Tuesday, August 5, 2014

Bringing you on six painting adventures

Tobias from Austria asked for more information about my new video "Watercolor in the Wild." I'll be releasing it this coming Monday, the 11th of August.

The video is 72 minutes long, all shot in HD video on location.

I did this study of a taxidermy Galápagos tortoise while sitting in the Royal Ontario Museum in Toronto. I'll show how the combination of watercolor and water-soluble colored pencils is a fast way to capture such a textural subject.

There are six subjects in all:  a greenhouse, a miniature horse, the tortoise, an old carriage house, a Civil War re-enactor, and my wife Jeanette painting in a churchyard—plus an introductory segment on materials and methods. The emphasis is on portability and on working outdoors "in the wild" in sketchbooks.

The segments range between 5 and 18 minutes. Each segment follows a painting all the way through, from the first pencil lines, to the big washes, to the final touches.

I enjoyed the challenge of painting the pictures while documenting them on video at the same time. I did not use an outside film crew, because I felt I could capture the experience and the decision-making better if I did it myself. I got coverage from a lot of different angles, and made sure to show you the subject I was looking at. 

I feel that audio is really important in art videos, too. I accompanied each segment with a clear voiceover that I recorded later, reconstructing the specific thinking I brought to each stage. That voiceover is heard over the background sound of the actual environment, which is very immersive, so you'll feel like you're right there. I kept the music very minimal, just at the beginning and end of each segment, and not running throughout the entire video.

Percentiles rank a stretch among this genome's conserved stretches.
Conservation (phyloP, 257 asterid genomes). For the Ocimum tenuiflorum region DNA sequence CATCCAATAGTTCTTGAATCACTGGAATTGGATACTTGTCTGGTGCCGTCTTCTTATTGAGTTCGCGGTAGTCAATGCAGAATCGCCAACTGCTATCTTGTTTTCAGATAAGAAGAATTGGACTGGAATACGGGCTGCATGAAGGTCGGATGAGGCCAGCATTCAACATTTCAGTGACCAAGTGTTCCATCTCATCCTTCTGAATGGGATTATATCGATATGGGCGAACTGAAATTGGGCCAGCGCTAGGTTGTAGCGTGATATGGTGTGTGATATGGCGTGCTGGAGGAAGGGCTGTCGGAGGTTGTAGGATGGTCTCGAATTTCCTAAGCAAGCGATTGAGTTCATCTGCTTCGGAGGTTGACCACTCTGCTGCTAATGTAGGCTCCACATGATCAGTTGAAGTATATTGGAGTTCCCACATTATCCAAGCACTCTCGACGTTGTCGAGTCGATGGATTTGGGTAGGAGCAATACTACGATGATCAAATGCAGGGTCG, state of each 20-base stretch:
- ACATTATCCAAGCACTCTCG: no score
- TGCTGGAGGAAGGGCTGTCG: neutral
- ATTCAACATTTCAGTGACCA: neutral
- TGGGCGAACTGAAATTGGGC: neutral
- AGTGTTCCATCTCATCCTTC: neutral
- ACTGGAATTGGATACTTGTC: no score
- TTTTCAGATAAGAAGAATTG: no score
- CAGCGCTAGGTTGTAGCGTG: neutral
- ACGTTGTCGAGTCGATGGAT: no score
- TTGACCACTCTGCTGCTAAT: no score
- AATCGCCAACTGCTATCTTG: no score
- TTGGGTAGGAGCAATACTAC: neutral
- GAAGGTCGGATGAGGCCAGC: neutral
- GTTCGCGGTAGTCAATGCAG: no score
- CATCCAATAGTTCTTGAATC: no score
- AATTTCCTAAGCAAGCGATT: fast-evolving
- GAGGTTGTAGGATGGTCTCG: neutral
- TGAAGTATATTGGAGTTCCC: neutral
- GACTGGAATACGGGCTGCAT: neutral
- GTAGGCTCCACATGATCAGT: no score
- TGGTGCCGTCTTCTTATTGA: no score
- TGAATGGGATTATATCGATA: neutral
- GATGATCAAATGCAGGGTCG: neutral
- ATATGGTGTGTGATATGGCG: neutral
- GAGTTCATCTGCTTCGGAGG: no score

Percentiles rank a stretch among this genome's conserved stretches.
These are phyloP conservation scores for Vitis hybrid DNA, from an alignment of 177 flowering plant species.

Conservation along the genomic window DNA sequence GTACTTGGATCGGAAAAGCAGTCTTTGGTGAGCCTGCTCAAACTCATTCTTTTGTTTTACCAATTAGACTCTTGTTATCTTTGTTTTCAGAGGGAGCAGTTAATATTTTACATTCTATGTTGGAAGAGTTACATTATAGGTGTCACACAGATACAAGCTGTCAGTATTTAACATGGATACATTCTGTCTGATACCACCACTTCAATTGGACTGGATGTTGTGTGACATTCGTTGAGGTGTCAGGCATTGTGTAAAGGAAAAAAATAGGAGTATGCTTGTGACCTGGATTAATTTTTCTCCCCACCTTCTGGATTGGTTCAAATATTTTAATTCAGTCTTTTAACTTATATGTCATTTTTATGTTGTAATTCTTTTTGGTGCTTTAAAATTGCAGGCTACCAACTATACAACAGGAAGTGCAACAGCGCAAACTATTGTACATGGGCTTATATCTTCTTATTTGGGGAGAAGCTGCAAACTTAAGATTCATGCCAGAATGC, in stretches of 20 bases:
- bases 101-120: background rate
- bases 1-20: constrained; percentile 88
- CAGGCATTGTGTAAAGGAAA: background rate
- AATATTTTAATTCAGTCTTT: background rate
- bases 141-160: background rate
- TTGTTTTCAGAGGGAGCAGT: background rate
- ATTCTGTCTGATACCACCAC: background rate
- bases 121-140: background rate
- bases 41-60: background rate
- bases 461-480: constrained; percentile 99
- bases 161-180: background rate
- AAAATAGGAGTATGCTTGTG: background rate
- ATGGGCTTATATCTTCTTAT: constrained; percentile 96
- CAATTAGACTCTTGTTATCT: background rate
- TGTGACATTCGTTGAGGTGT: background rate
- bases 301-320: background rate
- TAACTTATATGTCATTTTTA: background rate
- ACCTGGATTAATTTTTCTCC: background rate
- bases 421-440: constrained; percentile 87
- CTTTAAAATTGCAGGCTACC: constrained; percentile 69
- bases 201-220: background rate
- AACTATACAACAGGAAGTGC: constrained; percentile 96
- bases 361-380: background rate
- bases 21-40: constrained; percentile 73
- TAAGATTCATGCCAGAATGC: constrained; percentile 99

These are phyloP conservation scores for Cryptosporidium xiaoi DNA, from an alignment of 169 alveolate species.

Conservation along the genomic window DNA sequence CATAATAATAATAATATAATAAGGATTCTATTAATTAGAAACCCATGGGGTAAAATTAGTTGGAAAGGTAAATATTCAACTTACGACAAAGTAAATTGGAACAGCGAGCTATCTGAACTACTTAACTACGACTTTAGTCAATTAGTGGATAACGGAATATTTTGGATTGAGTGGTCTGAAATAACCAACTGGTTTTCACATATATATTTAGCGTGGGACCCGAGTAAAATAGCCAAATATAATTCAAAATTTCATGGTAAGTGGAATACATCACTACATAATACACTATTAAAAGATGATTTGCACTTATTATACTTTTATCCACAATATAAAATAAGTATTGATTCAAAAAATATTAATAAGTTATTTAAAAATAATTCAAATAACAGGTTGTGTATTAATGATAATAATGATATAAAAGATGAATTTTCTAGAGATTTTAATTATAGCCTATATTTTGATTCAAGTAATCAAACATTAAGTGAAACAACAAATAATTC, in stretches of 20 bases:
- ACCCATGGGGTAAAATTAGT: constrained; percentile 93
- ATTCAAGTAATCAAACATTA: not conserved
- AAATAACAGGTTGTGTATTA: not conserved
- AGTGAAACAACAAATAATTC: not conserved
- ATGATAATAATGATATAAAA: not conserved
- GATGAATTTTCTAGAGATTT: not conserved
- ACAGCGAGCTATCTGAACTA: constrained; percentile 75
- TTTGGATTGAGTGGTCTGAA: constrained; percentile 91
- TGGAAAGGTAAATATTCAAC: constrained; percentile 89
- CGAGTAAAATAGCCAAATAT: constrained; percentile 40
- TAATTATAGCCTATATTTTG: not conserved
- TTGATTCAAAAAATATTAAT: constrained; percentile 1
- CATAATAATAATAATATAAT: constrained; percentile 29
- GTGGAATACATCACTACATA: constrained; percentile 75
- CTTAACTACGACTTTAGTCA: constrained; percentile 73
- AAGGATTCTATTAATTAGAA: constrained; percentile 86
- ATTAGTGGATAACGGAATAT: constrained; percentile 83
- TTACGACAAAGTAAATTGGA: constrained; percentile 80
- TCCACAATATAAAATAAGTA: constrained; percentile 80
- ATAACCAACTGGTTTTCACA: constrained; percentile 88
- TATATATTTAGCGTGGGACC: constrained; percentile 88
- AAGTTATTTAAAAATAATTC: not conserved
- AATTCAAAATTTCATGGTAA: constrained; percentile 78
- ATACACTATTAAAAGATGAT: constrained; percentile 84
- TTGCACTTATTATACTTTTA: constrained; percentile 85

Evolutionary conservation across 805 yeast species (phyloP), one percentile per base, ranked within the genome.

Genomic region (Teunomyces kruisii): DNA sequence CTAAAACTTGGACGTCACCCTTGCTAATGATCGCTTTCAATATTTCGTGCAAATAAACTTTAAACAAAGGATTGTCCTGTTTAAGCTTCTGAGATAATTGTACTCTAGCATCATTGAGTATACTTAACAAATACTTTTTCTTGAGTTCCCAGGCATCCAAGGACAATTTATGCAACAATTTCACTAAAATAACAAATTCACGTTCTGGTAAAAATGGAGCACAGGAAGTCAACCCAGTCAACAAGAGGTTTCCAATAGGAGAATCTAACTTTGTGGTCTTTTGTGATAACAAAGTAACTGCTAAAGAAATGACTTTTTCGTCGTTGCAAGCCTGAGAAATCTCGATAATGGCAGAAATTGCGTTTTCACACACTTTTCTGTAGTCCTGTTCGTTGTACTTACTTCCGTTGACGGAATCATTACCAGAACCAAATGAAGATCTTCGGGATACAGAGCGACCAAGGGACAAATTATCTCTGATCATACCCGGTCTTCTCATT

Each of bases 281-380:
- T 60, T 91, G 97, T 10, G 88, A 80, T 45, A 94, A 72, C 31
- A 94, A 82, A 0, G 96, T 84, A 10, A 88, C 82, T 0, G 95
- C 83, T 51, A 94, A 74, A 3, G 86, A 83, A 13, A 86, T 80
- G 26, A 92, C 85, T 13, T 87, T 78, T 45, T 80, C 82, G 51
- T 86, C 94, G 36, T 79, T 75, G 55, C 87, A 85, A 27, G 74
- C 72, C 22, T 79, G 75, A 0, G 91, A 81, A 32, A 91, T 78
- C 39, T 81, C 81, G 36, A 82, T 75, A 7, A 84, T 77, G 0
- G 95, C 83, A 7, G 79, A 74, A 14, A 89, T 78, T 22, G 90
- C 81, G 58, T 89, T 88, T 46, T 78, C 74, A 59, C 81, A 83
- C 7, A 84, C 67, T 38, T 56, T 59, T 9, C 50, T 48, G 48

Miniature horse filly "Rosebud" posed for me during a 12 minute nap, captured in real time.

My goal was to make a video that's practical and specific enough to clearly show you all the steps, but that is tightly edited enough to make it and hopefully entertaining and inspiring, so that it's watchable again and again. 

If you remember my previous post "Video in the Works," I solicited your input about what you like and dislike about art videos. I read those 81 comments very carefully and tried to learn from them.

To mark the release, all next week will be "Watercolor Week," with a free sample video clip each day of the week. Don't miss the launch on Monday.
To purchase the 72-minute video "Watercolor in the Wild":
HD download: (Credit Card) 
HD download: (Paypal)
BONUS FEATURES (a half hour of additional bite-size inspiration)
DVD: (NTSC, Region 1-North America) 


Arbi said...
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Arbi said...

I wish I could buy stuff online. unfortunately It would be very expensive and insecure(not sure if they will reach here) to order such things from here. However I've already learned so many things by reading this blog. Thank you very much for sharing, James. If I get a chance one day I will buy all of your Books and DVDs. Thank you again for this amazing blog.

Paschalis Dougalis said...

Just a question; Will it be possible to download it for people living outside the U.S?
Many thanks in advance!


Carol said...

I'm curious whether the videos of you painting will be real-time, or speeded up to save time - I do find real-time so helpful in learning how to work ... seeing how fast an artist works in "real life" ...

Dan said...

Hi James,